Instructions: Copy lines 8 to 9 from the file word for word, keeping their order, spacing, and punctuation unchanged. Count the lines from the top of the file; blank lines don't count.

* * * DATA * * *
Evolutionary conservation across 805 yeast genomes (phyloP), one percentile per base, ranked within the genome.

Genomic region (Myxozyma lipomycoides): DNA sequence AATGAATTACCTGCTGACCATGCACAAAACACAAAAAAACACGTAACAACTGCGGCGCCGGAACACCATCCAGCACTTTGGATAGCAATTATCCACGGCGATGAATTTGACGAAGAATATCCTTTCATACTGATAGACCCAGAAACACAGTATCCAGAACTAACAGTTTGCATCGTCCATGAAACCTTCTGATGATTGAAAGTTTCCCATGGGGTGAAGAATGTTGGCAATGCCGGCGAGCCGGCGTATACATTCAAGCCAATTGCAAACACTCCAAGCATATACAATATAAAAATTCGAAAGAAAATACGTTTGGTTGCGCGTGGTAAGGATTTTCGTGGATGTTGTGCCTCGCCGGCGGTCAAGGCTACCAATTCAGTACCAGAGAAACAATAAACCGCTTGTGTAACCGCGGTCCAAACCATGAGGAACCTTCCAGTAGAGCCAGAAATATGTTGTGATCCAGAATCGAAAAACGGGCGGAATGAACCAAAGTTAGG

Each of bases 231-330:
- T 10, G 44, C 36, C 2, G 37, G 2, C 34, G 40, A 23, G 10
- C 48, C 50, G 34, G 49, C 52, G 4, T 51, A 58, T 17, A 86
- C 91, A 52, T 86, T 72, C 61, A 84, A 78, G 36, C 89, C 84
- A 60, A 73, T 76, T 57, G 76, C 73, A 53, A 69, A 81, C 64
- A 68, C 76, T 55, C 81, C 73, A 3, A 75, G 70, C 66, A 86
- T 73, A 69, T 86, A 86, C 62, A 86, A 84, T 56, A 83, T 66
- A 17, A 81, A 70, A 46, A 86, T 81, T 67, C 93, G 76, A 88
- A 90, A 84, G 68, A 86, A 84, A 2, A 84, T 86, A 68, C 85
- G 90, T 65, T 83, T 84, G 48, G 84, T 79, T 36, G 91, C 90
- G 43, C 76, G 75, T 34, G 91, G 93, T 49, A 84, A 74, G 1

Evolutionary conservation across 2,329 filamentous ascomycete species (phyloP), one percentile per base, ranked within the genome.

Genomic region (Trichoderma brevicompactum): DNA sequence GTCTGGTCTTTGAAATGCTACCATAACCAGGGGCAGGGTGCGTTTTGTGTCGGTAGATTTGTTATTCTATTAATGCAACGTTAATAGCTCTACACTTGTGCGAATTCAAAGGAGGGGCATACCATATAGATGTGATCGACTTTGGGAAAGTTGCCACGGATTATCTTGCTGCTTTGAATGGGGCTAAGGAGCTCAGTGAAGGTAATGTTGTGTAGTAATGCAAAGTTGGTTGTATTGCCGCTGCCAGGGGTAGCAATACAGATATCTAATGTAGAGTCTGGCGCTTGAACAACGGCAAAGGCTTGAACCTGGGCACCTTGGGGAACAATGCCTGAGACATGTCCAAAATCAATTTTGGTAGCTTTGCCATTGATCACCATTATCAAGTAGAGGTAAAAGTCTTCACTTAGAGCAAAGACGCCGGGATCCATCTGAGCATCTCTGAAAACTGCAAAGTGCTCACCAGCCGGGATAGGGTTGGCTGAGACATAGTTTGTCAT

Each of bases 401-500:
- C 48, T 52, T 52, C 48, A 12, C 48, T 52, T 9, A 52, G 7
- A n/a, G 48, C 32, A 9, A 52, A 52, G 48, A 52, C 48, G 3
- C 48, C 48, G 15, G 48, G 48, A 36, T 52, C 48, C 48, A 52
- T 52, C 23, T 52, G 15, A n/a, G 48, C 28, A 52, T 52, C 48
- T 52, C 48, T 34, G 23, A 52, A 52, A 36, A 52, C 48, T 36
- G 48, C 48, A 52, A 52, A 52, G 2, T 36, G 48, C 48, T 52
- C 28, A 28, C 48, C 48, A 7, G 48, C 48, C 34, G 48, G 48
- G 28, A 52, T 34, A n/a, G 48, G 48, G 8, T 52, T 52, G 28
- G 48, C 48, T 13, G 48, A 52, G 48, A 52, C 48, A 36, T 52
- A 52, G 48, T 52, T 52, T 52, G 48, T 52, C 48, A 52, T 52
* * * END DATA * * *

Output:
- A 68, C 76, T 55, C 81, C 73, A 3, A 75, G 70, C 66, A 86
- T 73, A 69, T 86, A 86, C 62, A 86, A 84, T 56, A 83, T 66